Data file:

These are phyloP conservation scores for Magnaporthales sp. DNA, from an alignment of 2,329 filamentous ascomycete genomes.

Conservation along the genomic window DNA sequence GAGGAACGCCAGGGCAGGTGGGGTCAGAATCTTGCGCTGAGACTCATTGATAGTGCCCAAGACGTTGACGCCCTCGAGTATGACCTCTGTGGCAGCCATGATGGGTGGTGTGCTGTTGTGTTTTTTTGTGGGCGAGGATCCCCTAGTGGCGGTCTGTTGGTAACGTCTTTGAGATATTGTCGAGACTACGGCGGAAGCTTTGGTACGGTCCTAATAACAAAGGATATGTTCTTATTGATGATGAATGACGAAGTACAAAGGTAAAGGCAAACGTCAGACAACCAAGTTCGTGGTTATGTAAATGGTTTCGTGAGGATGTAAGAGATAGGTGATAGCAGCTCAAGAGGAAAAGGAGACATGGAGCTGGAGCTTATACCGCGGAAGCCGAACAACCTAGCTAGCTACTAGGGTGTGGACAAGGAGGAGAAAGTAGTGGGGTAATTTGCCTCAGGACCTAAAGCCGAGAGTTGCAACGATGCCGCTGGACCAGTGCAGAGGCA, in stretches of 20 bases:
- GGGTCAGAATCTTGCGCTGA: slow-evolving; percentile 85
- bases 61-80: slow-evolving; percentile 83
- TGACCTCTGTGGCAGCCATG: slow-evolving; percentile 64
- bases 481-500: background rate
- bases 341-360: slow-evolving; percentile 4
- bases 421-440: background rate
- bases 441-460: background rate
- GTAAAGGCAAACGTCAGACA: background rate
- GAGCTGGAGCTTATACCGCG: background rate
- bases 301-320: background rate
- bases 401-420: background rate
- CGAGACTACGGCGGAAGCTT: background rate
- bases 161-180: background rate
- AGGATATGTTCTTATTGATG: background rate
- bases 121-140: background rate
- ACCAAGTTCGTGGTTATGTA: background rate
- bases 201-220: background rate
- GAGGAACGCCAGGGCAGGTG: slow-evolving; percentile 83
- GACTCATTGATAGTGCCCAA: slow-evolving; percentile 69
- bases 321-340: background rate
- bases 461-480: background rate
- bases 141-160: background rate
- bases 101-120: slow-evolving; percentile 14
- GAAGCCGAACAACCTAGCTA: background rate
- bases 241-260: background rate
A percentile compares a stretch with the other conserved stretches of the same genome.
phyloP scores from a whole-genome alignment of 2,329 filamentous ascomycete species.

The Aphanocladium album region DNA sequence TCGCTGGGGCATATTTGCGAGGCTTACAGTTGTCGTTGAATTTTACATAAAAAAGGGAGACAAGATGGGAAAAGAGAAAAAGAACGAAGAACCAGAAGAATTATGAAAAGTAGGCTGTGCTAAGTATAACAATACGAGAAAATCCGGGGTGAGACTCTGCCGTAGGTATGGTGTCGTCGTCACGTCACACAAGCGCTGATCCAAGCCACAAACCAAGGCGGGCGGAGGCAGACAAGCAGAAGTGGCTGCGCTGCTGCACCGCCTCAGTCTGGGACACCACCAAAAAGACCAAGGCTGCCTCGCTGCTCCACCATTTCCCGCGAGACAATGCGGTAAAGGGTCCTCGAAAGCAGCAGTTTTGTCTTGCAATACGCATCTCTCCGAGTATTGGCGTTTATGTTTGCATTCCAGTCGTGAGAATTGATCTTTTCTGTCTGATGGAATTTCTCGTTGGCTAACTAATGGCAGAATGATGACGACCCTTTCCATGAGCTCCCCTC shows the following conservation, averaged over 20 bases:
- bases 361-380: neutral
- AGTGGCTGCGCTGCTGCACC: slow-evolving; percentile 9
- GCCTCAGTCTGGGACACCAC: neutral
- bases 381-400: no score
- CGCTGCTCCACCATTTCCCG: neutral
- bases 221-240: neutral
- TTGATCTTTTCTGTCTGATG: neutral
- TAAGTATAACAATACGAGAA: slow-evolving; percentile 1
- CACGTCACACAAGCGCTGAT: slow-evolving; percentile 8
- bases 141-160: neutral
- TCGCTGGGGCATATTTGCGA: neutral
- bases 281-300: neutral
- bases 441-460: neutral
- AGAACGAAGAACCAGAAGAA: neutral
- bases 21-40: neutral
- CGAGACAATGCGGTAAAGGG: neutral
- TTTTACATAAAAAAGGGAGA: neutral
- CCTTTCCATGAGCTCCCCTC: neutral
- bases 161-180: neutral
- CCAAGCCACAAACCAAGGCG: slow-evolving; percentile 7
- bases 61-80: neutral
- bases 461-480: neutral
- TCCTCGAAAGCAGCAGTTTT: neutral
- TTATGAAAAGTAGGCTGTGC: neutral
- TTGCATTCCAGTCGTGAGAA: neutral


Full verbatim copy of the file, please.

These are phyloP conservation scores for Magnaporthales sp. DNA, from an alignment of 2,329 filamentous ascomycete genomes.

Conservation along the genomic window DNA sequence GAGGAACGCCAGGGCAGGTGGGGTCAGAATCTTGCGCTGAGACTCATTGATAGTGCCCAAGACGTTGACGCCCTCGAGTATGACCTCTGTGGCAGCCATGATGGGTGGTGTGCTGTTGTGTTTTTTTGTGGGCGAGGATCCCCTAGTGGCGGTCTGTTGGTAACGTCTTTGAGATATTGTCGAGACTACGGCGGAAGCTTTGGTACGGTCCTAATAACAAAGGATATGTTCTTATTGATGATGAATGACGAAGTACAAAGGTAAAGGCAAACGTCAGACAACCAAGTTCGTGGTTATGTAAATGGTTTCGTGAGGATGTAAGAGATAGGTGATAGCAGCTCAAGAGGAAAAGGAGACATGGAGCTGGAGCTTATACCGCGGAAGCCGAACAACCTAGCTAGCTACTAGGGTGTGGACAAGGAGGAGAAAGTAGTGGGGTAATTTGCCTCAGGACCTAAAGCCGAGAGTTGCAACGATGCCGCTGGACCAGTGCAGAGGCA, in stretches of 20 bases:
- GGGTCAGAATCTTGCGCTGA: slow-evolving; percentile 85
- bases 61-80: slow-evolving; percentile 83
- TGACCTCTGTGGCAGCCATG: slow-evolving; percentile 64
- bases 481-500: background rate
- bases 341-360: slow-evolving; percentile 4
- bases 421-440: background rate
- bases 441-460: background rate
- GTAAAGGCAAACGTCAGACA: background rate
- GAGCTGGAGCTTATACCGCG: background rate
- bases 301-320: background rate
- bases 401-420: background rate
- CGAGACTACGGCGGAAGCTT: background rate
- bases 161-180: background rate
- AGGATATGTTCTTATTGATG: background rate
- bases 121-140: background rate
- ACCAAGTTCGTGGTTATGTA: background rate
- bases 201-220: background rate
- GAGGAACGCCAGGGCAGGTG: slow-evolving; percentile 83
- GACTCATTGATAGTGCCCAA: slow-evolving; percentile 69
- bases 321-340: background rate
- bases 461-480: background rate
- bases 141-160: background rate
- bases 101-120: slow-evolving; percentile 14
- GAAGCCGAACAACCTAGCTA: background rate
- bases 241-260: background rate
A percentile compares a stretch with the other conserved stretches of the same genome.
phyloP scores from a whole-genome alignment of 2,329 filamentous ascomycete species.

The Aphanocladium album region DNA sequence TCGCTGGGGCATATTTGCGAGGCTTACAGTTGTCGTTGAATTTTACATAAAAAAGGGAGACAAGATGGGAAAAGAGAAAAAGAACGAAGAACCAGAAGAATTATGAAAAGTAGGCTGTGCTAAGTATAACAATACGAGAAAATCCGGGGTGAGACTCTGCCGTAGGTATGGTGTCGTCGTCACGTCACACAAGCGCTGATCCAAGCCACAAACCAAGGCGGGCGGAGGCAGACAAGCAGAAGTGGCTGCGCTGCTGCACCGCCTCAGTCTGGGACACCACCAAAAAGACCAAGGCTGCCTCGCTGCTCCACCATTTCCCGCGAGACAATGCGGTAAAGGGTCCTCGAAAGCAGCAGTTTTGTCTTGCAATACGCATCTCTCCGAGTATTGGCGTTTATGTTTGCATTCCAGTCGTGAGAATTGATCTTTTCTGTCTGATGGAATTTCTCGTTGGCTAACTAATGGCAGAATGATGACGACCCTTTCCATGAGCTCCCCTC shows the following conservation, averaged over 20 bases:
- bases 361-380: neutral
- AGTGGCTGCGCTGCTGCACC: slow-evolving; percentile 9
- GCCTCAGTCTGGGACACCAC: neutral
- bases 381-400: no score
- CGCTGCTCCACCATTTCCCG: neutral
- bases 221-240: neutral
- TTGATCTTTTCTGTCTGATG: neutral
- TAAGTATAACAATACGAGAA: slow-evolving; percentile 1
- CACGTCACACAAGCGCTGAT: slow-evolving; percentile 8
- bases 141-160: neutral
- TCGCTGGGGCATATTTGCGA: neutral
- bases 281-300: neutral
- bases 441-460: neutral
- AGAACGAAGAACCAGAAGAA: neutral
- bases 21-40: neutral
- CGAGACAATGCGGTAAAGGG: neutral
- TTTTACATAAAAAAGGGAGA: neutral
- CCTTTCCATGAGCTCCCCTC: neutral
- bases 161-180: neutral
- CCAAGCCACAAACCAAGGCG: slow-evolving; percentile 7
- bases 61-80: neutral
- bases 461-480: neutral
- TCCTCGAAAGCAGCAGTTTT: neutral
- TTATGAAAAGTAGGCTGTGC: neutral
- TTGCATTCCAGTCGTGAGAA: neutral